What are my general standards, subject to instruction from the place requesting the letter?  Completion of an original research project--that can be a book, a series of articles, or a mix; the start of a second project.  I do check the citation record, but don't focus on it since the committee can do that.  My job is to assess the intellectual contribution of the work--have they asked relevant questions, have they developed persuasive arguments to answer those questions, have their methods been appropriate for testing their arguments, how has their work advanced the debate?  Not every aspect has to be original.  It can be a classic question with a new answer, or a new method or dataset to test existing arguments, but something has to be different than that which has been done before.  While replication is something we should do more, one's tenure should not be based on replicating previous work.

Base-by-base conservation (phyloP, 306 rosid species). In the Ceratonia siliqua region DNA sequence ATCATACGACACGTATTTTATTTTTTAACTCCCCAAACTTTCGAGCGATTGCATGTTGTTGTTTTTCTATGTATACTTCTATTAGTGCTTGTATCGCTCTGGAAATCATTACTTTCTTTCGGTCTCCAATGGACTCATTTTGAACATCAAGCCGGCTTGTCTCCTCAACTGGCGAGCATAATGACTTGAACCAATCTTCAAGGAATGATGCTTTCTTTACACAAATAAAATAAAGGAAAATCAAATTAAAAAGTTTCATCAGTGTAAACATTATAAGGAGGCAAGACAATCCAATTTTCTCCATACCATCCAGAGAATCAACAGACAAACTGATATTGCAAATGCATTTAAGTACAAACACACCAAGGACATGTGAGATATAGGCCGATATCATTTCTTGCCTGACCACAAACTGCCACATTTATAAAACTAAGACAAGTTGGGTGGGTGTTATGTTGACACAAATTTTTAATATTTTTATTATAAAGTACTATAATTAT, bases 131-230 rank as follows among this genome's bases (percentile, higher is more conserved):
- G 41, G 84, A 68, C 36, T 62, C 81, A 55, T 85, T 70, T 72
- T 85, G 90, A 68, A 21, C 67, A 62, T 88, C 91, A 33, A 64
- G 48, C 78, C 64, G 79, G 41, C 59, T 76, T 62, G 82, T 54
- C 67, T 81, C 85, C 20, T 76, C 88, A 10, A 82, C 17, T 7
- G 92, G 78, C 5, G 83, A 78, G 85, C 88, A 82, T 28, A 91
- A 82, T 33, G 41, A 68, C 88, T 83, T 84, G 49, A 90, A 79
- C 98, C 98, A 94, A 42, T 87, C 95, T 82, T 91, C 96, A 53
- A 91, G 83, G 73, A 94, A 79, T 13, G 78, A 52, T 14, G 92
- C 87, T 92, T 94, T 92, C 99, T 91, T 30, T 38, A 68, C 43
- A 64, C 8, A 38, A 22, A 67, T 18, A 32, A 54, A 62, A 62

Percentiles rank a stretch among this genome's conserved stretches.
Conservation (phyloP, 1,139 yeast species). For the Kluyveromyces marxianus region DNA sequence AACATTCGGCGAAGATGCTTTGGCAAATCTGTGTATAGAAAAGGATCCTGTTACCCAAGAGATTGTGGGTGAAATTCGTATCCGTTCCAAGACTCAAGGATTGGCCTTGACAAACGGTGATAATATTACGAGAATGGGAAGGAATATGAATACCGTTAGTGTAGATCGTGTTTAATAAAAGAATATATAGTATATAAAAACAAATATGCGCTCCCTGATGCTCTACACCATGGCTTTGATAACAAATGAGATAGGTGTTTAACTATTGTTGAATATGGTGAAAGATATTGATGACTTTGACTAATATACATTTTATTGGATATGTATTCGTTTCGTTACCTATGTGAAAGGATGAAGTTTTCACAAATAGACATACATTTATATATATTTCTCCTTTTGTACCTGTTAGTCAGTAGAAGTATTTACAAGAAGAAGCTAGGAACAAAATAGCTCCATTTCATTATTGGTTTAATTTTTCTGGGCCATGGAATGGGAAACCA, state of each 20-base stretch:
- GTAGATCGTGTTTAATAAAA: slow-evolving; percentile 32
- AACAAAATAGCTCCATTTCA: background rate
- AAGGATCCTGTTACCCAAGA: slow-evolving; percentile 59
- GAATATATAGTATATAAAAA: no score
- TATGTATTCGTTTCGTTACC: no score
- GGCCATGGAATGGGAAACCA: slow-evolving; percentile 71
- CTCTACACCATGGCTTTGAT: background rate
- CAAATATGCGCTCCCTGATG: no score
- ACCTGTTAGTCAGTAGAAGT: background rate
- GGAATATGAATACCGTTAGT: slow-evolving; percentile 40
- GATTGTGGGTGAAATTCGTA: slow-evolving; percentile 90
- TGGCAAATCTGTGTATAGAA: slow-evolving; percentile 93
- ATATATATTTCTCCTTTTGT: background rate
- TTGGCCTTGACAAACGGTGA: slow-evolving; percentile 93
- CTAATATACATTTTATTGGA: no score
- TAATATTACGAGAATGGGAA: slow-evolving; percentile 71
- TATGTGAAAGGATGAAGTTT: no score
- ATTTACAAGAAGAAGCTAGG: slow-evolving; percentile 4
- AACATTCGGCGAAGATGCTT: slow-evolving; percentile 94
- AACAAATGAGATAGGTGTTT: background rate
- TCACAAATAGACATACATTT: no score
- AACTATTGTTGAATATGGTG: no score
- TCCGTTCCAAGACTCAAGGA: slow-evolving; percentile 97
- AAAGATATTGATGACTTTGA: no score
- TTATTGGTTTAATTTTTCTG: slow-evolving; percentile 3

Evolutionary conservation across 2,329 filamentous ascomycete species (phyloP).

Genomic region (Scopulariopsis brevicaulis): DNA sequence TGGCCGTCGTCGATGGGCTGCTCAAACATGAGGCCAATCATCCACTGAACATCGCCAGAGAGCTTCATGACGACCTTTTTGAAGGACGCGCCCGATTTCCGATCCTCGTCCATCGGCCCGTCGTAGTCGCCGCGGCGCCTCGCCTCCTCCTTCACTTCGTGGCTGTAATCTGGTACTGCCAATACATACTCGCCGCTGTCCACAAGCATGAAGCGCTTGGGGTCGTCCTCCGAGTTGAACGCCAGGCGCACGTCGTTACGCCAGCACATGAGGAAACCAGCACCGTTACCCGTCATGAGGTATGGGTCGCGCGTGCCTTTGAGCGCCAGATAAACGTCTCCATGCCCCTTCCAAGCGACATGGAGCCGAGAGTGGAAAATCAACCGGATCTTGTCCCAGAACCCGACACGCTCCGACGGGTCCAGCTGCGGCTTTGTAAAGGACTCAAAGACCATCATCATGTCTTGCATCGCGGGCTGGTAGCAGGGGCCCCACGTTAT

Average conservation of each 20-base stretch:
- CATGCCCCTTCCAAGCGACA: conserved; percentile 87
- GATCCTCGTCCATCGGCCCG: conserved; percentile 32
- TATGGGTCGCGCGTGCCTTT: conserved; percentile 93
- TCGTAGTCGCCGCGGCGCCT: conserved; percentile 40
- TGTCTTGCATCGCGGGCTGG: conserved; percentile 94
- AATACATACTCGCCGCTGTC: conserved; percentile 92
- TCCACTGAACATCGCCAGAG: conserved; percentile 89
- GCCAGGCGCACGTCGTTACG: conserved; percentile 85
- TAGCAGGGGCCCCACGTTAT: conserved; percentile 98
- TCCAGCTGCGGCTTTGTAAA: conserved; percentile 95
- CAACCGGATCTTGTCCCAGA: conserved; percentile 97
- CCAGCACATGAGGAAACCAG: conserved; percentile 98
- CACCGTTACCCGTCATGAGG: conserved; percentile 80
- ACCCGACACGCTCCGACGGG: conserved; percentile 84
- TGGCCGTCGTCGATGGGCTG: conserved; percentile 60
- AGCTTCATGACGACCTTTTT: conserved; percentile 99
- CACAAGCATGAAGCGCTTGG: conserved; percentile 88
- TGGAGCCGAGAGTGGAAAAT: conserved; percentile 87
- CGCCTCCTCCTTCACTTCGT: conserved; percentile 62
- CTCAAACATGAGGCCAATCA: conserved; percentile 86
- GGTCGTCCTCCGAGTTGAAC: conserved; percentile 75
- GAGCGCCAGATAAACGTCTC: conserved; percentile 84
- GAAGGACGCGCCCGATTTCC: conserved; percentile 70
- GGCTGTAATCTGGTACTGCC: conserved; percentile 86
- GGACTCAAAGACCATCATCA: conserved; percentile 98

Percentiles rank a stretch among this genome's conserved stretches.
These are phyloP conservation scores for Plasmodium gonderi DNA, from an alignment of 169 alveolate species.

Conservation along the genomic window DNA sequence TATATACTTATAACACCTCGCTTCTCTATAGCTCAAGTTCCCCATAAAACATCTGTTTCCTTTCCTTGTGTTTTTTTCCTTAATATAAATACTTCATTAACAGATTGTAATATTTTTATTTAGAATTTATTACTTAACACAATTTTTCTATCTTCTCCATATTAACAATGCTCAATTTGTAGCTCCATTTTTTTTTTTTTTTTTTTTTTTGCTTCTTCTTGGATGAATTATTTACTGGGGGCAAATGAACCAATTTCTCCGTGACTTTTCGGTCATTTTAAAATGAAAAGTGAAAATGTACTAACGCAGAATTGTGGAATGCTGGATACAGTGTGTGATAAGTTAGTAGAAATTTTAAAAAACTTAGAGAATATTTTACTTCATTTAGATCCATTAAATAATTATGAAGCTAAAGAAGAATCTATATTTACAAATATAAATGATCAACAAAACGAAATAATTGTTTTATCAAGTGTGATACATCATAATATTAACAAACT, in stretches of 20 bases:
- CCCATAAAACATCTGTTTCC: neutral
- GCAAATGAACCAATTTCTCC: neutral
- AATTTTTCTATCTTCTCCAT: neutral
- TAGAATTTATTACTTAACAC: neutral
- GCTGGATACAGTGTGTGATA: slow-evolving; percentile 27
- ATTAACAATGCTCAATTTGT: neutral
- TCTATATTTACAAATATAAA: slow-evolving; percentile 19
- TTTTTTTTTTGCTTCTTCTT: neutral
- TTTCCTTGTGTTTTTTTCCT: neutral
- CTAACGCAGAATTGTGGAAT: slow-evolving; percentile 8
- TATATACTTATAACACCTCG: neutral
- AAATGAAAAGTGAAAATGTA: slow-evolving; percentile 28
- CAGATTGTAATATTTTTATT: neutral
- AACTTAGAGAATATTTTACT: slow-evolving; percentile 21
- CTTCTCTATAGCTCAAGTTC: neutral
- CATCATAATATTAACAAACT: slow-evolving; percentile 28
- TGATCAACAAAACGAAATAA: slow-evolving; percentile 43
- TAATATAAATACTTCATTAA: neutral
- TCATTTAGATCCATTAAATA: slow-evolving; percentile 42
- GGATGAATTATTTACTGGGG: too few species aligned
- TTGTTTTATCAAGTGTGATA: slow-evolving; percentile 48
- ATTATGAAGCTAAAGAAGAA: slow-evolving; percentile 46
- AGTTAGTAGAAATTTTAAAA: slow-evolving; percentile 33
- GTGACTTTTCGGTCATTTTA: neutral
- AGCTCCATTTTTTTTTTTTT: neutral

Finally, I have no idea how my tenure letters are received.  All I know is that almost everyone who I have written a positive letter for has received tenure/promotion.  The exceptions?  The places that deny most/all people--the Harvards and their ilk.  Of those who I have written a negative letter?  I think most or all of this handful have been denied.  And this is one reason why I impose limits on my work in this area--I am not sure I am making a difference (not that I want to--to be the one person standing in the way of someone's tenure).  Since much of this is pro forma one way or the other, it does not make sense that I spend my entire summer reviewing five or six tenure cases and reading every single piece of written work.  

Or at least, that is my rationalization.  I am not sure what other people use as their rules, but I wish we had more transparency on this so that we could all have reasonable expectations and so that committees and deans and provosts would understand the collective action problem they are generating.

*  I just got two requests and said no to both since I am full up.  Asking for letters in late July is not a good strategy in my humble opinion.